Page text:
One boat in that block is expected to have a VPM in fiscal year 2019, and two boats in fiscal year 2020.
U.S. Sen. Chris Murphy, D-Conn., a member of the Senate Foreign Relations Committee, highlighted the increasing importance of submarines to our national security, particularly considering what's going on elsewhere in the world.
"We are seeing today an operational pace from the Russians that we have not seen since the end of the Cold War ... We are now seeing them move places that they have not moved in a long time and do it with greater acuity than they have in a long time. They're in a major submarine building program and we have to pay attention to it," Murphy said.
He pointed to the recent deployment by the Chinese of their "first true" ballistic missile submarine, the Jin class.
If you compare ships in the Pacific between the Chinese fleet and the United States fleet, Murphy said, "we are outnumbered today."
"We are going to be dramatically outnumbered 10 to 15 years from now," he continued.
Murphy and Sen. Richard Blumenthal, D-Conn., held a roundtable Friday at the office of the Marine Draftsmen's Association-United Auto Workers Local 571 to talk about what needs to be done to cultivate the skilled workforce that EB will need.
The continued support for submarines is good news for Electric Boat.
The company expects to have a total workforce of 18,000 by 2030 compared to the 14,000 employees it has today.
"Where are we going to find them?" Blumenthal asked.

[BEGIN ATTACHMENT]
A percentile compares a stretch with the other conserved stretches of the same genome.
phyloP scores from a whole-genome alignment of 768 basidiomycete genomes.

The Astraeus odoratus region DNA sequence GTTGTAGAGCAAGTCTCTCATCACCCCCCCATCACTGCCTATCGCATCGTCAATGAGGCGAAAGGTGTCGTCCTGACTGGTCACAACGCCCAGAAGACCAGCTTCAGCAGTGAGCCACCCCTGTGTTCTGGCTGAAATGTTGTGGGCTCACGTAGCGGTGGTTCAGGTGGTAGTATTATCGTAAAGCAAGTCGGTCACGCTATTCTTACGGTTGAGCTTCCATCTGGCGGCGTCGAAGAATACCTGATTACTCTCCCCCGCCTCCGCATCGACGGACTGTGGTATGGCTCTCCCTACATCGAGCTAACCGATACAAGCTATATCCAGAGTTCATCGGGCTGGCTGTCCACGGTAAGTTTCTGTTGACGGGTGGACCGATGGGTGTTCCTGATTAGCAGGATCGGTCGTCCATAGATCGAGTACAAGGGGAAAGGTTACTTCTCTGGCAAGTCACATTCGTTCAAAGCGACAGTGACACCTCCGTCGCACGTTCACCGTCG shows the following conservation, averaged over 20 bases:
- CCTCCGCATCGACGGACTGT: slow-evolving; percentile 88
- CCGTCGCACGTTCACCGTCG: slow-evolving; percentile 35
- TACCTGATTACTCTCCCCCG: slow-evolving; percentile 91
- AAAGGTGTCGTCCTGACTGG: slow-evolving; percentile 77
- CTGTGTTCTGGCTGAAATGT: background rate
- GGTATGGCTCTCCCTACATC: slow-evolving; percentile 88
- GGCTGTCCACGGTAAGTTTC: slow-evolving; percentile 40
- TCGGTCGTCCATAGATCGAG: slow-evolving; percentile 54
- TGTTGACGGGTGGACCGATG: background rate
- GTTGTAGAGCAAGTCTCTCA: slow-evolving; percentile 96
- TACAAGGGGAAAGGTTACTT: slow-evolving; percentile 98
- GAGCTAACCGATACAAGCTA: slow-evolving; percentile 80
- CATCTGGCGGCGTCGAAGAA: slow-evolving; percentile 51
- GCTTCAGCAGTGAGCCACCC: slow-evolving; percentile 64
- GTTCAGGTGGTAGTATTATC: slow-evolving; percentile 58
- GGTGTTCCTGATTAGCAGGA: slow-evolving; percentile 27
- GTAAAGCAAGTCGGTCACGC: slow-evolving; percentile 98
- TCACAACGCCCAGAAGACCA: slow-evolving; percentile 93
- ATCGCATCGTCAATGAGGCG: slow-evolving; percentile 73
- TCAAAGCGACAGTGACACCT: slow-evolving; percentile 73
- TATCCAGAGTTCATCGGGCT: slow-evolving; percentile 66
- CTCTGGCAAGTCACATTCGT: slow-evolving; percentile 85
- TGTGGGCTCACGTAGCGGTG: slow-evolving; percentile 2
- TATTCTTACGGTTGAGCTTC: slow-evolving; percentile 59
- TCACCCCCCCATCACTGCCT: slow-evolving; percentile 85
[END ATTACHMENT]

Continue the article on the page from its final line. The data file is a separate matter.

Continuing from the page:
"We have to attract them and train them," he said. "That's going to be a challenge for all us. Our vocational state schools, our community colleges are all going to have to gear up in this area to meet that challenge."
Since 2010, EB has hired 4,000 people, "and to go up another 4,000 in the rest of this decade for us, we think, is a pretty exciting but doable challenge," Maura Dunn, the company's vice president of human resources, said.
The company has made a lot of investments internally, Dunn said, including creating a new position — filled by Patrick Reuss — director of staffing and recruiting, "which is evidence of our own efforts and investment to try to make it easier for people to apply to us and make sure that once people actually understand the opportunities available we can quickly help them get into a training program that leads them to a middle class job."
Right now, the company is focused on hiring trade workers.
The company will look to secure more maintenance and modernization work such as the $46 million contract awarded to EB in May 2015 to overhaul the USS Montpelier, which is the major driver behind hiring in 2016.
The company expects to hire 800 employees in Groton this year.
The challenge is to continue to bring in this kind of maintenance work, Dunn said, "to sustain those shipbuilders so that in the time period we begin construction of the Ohio-replacement class we have a five-year shipbuilder and not a one-year shipbuilder."
©2016 The Day (New London, Conn.)